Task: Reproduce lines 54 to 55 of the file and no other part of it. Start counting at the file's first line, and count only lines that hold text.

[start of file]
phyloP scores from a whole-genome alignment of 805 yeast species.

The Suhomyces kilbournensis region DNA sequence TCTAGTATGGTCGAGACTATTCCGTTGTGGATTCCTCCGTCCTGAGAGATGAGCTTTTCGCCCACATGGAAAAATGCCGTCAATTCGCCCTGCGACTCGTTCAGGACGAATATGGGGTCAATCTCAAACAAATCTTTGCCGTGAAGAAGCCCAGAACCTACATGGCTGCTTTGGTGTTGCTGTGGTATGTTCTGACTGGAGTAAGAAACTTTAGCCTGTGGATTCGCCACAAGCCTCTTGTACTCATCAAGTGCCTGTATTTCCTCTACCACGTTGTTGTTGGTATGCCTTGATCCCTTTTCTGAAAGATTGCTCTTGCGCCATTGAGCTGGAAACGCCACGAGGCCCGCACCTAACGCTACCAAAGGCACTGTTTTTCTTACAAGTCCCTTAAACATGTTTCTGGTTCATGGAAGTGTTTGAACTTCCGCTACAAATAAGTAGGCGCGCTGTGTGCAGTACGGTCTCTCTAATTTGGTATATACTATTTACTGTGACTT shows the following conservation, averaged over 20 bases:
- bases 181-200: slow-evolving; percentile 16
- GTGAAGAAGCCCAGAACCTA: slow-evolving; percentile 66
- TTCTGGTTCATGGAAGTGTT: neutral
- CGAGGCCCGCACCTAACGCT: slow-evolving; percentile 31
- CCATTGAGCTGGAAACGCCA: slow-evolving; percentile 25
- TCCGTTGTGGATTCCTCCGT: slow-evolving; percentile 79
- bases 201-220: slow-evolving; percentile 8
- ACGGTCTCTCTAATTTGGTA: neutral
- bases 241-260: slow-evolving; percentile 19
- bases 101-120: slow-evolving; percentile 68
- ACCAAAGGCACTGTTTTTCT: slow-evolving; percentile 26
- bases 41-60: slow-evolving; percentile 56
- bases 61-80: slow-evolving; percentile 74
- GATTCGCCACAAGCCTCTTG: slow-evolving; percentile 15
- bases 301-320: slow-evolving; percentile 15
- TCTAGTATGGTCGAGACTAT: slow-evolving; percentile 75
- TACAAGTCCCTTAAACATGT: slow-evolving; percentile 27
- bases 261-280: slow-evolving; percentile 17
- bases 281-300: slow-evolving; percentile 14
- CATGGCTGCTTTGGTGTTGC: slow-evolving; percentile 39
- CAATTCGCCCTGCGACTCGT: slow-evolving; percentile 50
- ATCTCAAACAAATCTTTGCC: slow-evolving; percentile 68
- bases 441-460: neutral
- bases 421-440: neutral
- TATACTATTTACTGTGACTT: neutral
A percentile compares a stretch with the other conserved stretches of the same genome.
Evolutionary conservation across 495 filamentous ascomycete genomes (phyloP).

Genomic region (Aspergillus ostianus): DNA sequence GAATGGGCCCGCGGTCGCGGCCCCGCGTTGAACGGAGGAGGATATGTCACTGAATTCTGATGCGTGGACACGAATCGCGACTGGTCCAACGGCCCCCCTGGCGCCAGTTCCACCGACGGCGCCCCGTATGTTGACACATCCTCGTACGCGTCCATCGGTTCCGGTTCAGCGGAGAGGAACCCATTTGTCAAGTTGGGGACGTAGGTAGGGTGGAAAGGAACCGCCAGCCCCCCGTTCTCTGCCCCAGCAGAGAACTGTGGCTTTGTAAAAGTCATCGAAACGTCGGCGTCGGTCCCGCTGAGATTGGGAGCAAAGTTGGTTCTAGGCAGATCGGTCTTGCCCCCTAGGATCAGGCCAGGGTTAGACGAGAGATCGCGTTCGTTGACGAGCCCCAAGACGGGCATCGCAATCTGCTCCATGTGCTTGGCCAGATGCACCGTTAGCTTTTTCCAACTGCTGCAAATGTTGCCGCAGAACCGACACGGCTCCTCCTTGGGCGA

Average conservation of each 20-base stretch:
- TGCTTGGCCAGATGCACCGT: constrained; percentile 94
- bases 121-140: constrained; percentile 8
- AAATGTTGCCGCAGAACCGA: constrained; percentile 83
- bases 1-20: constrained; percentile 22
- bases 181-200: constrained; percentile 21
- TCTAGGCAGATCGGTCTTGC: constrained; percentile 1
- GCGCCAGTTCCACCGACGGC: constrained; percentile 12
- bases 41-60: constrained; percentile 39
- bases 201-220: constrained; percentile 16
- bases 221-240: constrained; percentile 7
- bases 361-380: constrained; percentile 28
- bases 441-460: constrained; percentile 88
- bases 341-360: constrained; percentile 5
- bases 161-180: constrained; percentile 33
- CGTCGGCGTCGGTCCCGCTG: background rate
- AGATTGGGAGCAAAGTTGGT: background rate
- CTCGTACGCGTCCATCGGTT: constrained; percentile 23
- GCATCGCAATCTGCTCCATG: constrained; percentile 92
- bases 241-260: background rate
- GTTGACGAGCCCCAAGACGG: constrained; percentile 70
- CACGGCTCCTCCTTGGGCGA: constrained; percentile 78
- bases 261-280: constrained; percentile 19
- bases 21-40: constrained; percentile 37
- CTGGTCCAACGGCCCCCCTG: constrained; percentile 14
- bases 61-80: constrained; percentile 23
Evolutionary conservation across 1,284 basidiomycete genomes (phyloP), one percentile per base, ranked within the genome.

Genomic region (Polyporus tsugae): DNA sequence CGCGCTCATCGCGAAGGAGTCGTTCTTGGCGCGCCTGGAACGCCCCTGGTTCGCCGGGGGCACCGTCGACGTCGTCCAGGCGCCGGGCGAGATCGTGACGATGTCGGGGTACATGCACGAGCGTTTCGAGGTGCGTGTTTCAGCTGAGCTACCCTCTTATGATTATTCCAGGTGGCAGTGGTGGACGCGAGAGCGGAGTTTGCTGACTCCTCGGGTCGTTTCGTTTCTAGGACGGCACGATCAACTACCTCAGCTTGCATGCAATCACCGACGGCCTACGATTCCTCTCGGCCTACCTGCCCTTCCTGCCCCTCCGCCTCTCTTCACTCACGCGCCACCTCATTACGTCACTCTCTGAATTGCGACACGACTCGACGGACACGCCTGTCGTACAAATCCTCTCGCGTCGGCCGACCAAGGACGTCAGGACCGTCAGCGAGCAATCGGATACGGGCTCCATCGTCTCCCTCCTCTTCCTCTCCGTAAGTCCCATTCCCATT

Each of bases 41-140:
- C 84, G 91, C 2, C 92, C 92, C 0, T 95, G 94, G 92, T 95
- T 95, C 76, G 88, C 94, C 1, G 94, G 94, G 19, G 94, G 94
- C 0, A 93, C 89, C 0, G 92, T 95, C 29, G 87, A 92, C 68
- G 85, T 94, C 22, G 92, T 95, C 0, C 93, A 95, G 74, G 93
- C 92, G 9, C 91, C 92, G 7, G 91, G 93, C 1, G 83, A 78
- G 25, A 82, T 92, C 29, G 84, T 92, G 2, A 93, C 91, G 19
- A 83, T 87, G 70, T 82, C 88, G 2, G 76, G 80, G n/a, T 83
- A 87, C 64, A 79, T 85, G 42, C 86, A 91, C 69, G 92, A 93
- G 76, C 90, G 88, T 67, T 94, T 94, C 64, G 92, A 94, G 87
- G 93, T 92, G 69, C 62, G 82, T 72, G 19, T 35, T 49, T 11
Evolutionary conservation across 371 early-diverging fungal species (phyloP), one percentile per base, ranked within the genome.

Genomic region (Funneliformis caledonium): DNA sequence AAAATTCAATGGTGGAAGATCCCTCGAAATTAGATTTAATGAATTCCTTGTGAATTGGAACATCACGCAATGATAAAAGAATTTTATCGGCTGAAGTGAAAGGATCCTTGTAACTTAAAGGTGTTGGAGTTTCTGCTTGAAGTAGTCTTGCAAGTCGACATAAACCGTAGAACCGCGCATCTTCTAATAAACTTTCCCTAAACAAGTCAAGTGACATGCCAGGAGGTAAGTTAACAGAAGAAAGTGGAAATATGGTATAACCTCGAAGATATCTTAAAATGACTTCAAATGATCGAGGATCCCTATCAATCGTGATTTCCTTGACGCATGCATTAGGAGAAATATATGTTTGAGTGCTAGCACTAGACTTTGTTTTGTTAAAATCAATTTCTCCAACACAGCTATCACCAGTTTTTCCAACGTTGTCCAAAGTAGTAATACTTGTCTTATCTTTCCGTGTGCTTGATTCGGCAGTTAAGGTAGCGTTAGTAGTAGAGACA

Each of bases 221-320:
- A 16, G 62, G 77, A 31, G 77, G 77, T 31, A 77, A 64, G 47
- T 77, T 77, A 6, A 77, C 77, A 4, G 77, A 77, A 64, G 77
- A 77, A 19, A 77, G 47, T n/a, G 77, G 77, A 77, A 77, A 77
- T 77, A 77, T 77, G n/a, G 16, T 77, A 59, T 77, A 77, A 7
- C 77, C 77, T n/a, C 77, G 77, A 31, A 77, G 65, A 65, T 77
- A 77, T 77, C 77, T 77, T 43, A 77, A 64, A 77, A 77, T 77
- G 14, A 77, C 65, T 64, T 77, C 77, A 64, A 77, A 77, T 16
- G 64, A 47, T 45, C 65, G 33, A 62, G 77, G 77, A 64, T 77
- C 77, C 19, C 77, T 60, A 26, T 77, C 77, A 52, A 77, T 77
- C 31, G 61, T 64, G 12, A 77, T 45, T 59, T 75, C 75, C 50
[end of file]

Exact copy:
- bases 21-40: constrained; percentile 37
- CTGGTCCAACGGCCCCCCTG: constrained; percentile 14